Latest in Tomorrow

Image credit:

IBM's Watson reportedly created unsafe cancer treatment plans

Medical experts apparently found multiple instances of unsafe recommendations by the system.
561 Shares
Share
Tweet
Share

Sponsored Links

IBM

Last year, studies presented at the American Society of Clinical Oncology's annual meeting showed that IBM Watson was pretty darn good at creating treatment plans for cancer patients. Turns out, however, that the AI is still far from perfect: according to internal documents reviewed by health-oriented news publication Stat, some medical experts working with IBM on its Watson for Oncology system found "multiple examples of unsafe and incorrect treatment recommendations." In one particular case, a 65-year-old man was prescribed a drug that could lead to "severe or fatal hemorrhage" even though he was already suffering from severe bleeding.

The report puts the blame on the IBM engineers and the Memorial Sloan Kettering (MSK) Cancer Center doctors who helped train the AI. They reportedly fed Watson hypothetical patients' data and treatment recommendations by MSK doctors instead of real patients' information. The approach apparently didn't work as well as they'd hoped, with one Florida Jupiter Hospital doctor telling IBM upon testing the system that the product is "a piece of shit." It's worth noting, however, that MSK believes the example involving the 65-year-old patient was merely part of a system testing and not an actual recommendation.

Despite that Jupiter doctor's less-than-stellar review, a spokesperson told Gizmodo that the hospital still uses Watson's recommendations. Its doctors don't completely rely on the plans it cooks up, though, and see them as an extra opinion when they can't agree on a treatment. As for IBM, it knows that Watson for Oncology still needs work and has taken feedback from clients into consideration to roll out multiple software updates with updated features over the past year.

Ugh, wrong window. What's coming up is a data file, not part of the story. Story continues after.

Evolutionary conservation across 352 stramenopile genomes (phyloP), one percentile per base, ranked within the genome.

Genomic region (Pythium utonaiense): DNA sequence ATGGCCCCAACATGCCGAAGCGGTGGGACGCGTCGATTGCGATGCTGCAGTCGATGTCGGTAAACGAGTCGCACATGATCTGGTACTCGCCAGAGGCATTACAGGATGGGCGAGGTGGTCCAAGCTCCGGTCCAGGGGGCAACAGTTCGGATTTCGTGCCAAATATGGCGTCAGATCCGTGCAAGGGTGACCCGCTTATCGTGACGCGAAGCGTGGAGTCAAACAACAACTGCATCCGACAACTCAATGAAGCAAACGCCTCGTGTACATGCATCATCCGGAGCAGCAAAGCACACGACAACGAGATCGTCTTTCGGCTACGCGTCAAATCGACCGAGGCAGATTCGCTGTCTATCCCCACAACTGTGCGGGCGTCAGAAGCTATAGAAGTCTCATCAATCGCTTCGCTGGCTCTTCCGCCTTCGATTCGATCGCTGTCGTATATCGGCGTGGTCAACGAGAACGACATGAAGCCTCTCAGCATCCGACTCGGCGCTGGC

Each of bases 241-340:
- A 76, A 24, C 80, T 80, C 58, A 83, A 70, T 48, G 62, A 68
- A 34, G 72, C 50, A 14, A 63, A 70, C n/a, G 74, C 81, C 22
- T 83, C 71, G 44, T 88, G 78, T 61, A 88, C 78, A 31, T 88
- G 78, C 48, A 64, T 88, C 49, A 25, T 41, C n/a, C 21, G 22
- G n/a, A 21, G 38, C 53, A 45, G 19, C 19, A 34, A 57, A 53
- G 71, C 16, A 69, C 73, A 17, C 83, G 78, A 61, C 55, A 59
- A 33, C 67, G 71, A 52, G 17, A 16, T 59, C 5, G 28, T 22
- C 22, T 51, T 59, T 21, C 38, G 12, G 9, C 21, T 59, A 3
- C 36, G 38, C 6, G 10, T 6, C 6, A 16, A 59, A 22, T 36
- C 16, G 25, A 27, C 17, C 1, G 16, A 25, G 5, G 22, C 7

The company told the publication:

"...we have learned and improved Watson Health based on continuous feedback from clients, new scientific evidence, and new cancers and treatment alternatives. This includes 11 software releases for even better functionality during the past year, including national guidelines for cancers ranging from colon to liver cancer."

All products recommended by Engadget are selected by our editorial team, independent of our parent company. Some of our stories include affiliate links. If you buy something through one of these links, we may earn an affiliate commission.
Comment
Comments
Share
561 Shares
Share
Tweet
Share

Popular on Engadget

How 'Microsoft Flight Simulator' became a 'living game' with Azure AI

How 'Microsoft Flight Simulator' became a 'living game' with Azure AI

View
The best wireless workout headphones

The best wireless workout headphones

View
Google Chrome will warn you if your logins have been stolen

Google Chrome will warn you if your logins have been stolen

View
Here's everything Amazon announced at its big hardware event

Here's everything Amazon announced at its big hardware event

View
Microsoft outlines recent Edge browser improvements

Microsoft outlines recent Edge browser improvements

View

From around the web

Page 1Page 1ear iconeye iconFill 23text filevr